The government has unveiled four strategies to eliminate malnutrition in the country, especially among children.
Prime Minister Hun Sen is enlisting state institutes, partners and NGOs to join the fight to eliminate malnutrition as the country holds national nutrition day today.
Mr Hun Sen said the first strategy advocates more household or community crops, such as in gardens, schools or pagodas, to increase quantities and quality of food.
The second measure aims to promote broader raising of sustainable livestock to ensure the supply of meat and boost food safety.
The third encourages the protection and preservation of fisheries and to promote aquaculture development for domestic consumption and export.
Mr Hun Sen’s last strategy is to encourage people to consume diverse natural foods that are rich in nutrients, including fruit, fish, eggs and meat.
“Malnutrition is a burden for the government to take into account and it outlines clear strategies to address this issue in the future,” he said.
Unicef said the percentage of underweight children in Cambodia fell from 39 percent to 24 percent between 2000 and 2014, while the proportion suffering from chronic malnutrition fell from 50 percent to 32 percent.
Yet this means that one in four children are underweight, and one in three too short for their age, a clear sign of chronic malnutrition.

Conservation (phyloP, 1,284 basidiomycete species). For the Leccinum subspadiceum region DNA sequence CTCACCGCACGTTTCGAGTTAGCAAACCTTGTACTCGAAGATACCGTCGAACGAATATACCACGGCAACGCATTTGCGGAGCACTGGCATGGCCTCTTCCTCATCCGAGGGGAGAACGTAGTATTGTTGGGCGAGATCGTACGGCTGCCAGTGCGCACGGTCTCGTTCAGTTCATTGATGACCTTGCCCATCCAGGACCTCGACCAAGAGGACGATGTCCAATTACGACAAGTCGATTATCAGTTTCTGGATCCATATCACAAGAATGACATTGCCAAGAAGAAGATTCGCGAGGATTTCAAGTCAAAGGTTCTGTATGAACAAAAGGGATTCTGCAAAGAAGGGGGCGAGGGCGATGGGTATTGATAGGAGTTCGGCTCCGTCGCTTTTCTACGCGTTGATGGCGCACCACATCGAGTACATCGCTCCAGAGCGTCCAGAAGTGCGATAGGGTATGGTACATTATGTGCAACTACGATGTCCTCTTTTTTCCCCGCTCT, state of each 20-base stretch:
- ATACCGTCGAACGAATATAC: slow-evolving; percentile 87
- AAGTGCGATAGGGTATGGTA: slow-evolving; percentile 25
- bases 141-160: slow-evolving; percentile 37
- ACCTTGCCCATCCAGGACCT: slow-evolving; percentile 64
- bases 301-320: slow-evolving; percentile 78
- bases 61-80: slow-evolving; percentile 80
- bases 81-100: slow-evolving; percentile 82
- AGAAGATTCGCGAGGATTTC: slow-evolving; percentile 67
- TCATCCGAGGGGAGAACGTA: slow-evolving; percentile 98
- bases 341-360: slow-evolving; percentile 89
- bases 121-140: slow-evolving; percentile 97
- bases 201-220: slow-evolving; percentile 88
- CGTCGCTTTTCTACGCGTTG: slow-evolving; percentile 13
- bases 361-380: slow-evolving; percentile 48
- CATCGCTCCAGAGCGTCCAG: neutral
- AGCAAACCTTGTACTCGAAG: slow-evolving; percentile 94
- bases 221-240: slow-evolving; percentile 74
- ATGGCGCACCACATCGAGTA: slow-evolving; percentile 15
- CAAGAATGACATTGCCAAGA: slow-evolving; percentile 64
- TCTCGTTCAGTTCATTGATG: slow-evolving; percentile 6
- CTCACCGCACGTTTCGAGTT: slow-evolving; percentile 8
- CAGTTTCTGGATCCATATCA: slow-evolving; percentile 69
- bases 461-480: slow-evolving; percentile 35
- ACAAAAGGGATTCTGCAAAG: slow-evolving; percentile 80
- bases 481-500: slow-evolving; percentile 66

“Every child’s health matters to us. Investing in improving the nutrition status of children in Cambodia will yield long lasting results, not only to the children themselves but to the entire society. Let’s work together to realise our children’s healthy futures,” Unicef said.
The International Food policy Research Institute 2017 Global Hunger Index found the number of Cambodians going hungry fell between 2008 and this year.
The institute put the index for Cambodia at 27.1 in 2008 and 22.2 in 2017. These figures are compiled from statistics on undernourishment, child wasting, child stunting, and child mortality.
It also said Cambodia ranked 75th out of 119 countries on the global hunger index with “serious” hunger conditions, on par with Laos, Myanmar and Indonesia.